Social order is reliant on citizens agreeing to act in ways that benefit the common good. Certain approved behaviours in our face-to-face interactions allow us to interact harmoniously or with restraint when conditions are unfriendly. Now that our social interactions are mostly in the digital space, we must consider whether real-world social conventions followed us into this virtual world?
Social media opened the world to billions. Nearly five billion or 61.4% of the total global population were social media users last month (Kepios via https://datareportal.com/reports/digital-2023-october-global-statshot). This connectivity to each other creates an illusion of social intimacy that blurs lines of propriety of most face-to-face interactions. Unregulated access to each other’s (curated) personal lives can empower some to share unsolicited opinions. We see strangers feeling free, entitled even, to express their dislikes, disagreements and worse in verbally abrasive and abusive ways. They employ trolls, bots, fake and private accounts on social media to fuel discord, create chaos and act as judge, jury and executioner with impunity. Too many of us exercise little to no responsibility for our conduct or the information we share online, and this could be dangerous in a world of misinformation and disinformation.
Locally, several recent cases raised the issue of social media responsibility. Jamaican vlogger Andre Stephens lost a defamation suit and must pay damages to investment banker Ryan Strachan. An accused U.S. Navy Petty Officer in a murder-for-hire plot against a Jamaican woman and her infant drew much attention. Here and in the diaspora Jamaicans commented, criticized and speculated on social media. Some tried the accused themselves, even recommending appropriate judgement. It prompted one lawyer for one of the accused to voice concern about public discourse in the case. Another report was about female students making inappropriate advances to male teachers. The response was adults hurling insults, vilifying children and making truly disturbing remarks on social media, instead of engaging in meaningful discourse on how to address an important social issue.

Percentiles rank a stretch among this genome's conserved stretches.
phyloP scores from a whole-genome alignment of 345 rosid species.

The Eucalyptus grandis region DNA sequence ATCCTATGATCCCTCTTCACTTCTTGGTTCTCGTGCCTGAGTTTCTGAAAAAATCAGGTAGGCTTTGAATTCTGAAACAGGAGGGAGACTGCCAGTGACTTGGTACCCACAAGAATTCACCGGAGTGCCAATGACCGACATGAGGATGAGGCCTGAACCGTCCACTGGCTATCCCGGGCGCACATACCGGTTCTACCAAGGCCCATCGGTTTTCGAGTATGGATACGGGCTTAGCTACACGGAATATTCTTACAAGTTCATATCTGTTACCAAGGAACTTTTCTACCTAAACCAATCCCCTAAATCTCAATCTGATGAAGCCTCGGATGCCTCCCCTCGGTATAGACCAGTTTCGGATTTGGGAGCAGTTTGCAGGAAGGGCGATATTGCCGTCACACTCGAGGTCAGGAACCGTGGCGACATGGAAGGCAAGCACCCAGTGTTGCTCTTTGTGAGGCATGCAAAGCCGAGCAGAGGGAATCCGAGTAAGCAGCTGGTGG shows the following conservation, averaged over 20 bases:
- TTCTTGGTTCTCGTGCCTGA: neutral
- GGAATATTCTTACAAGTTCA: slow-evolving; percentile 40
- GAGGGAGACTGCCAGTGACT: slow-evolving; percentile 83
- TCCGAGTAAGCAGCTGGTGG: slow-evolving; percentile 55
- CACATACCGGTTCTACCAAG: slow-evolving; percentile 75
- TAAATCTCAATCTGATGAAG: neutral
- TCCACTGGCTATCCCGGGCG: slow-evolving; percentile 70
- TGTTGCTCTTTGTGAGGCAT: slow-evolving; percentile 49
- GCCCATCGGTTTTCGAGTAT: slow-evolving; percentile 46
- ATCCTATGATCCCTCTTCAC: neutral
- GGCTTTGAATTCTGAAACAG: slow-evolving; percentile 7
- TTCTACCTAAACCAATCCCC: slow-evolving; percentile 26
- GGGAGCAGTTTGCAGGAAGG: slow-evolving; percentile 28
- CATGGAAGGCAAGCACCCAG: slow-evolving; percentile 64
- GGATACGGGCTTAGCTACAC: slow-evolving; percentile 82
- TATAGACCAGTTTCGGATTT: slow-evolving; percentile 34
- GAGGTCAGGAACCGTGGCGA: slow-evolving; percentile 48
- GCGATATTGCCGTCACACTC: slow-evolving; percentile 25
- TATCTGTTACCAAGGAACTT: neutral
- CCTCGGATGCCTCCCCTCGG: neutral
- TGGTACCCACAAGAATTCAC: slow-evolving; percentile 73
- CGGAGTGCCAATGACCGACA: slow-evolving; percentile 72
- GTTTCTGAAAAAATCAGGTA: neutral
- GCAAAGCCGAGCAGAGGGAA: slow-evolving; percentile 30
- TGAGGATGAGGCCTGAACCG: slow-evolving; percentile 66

Intentional or unintentional poor conduct on social media has consequences in the real world. To avoid that, we should employ rules to help us be responsible online users. Here are some accepted conventions for being responsible digital citizens:
Be mindful that our interactions with others reflect the way we would like to be treated. Be respectful. Be polite, even when disagreeing. Avoid personally attacking those with whom you disagree. Don’t use swear words or offensive emojis, and stay on topic.
Responsible Sharing of Personal Information
By now, we should all be aware of the dangers of sharing personal information with strangers online. Identity theft, financial exploitation and personal digital and real-world harm could be the result. If you would not share your own, you should not share another person’s personal information without their permission.
Responsible Content and Information Sharing
Never share information and content without verifying the bona fides of the source. Make sure you can find the same information from multiple reputable sources. Confirmation bias is real, so we tend to believe information that matches our expectations. Verify before sharing. Credit sources when sharing content and information. Don’t share offensive content. Your account could be deactivated, and you could face legal action.
Respecting Platform Rules and Guidelines
Platforms have different rules to govern user conduct. Read these and follow guidelines so you don’t lose your account or find yourself in legal trouble.
Social media etiquette allows us to create positive and inclusive environments through healthy and respectful interactions among users and the communities they create. It promotes effective communication and reduces misunderstandings and misinformation that can impact not just the digital community but also real-world relationships. Connect responsibly!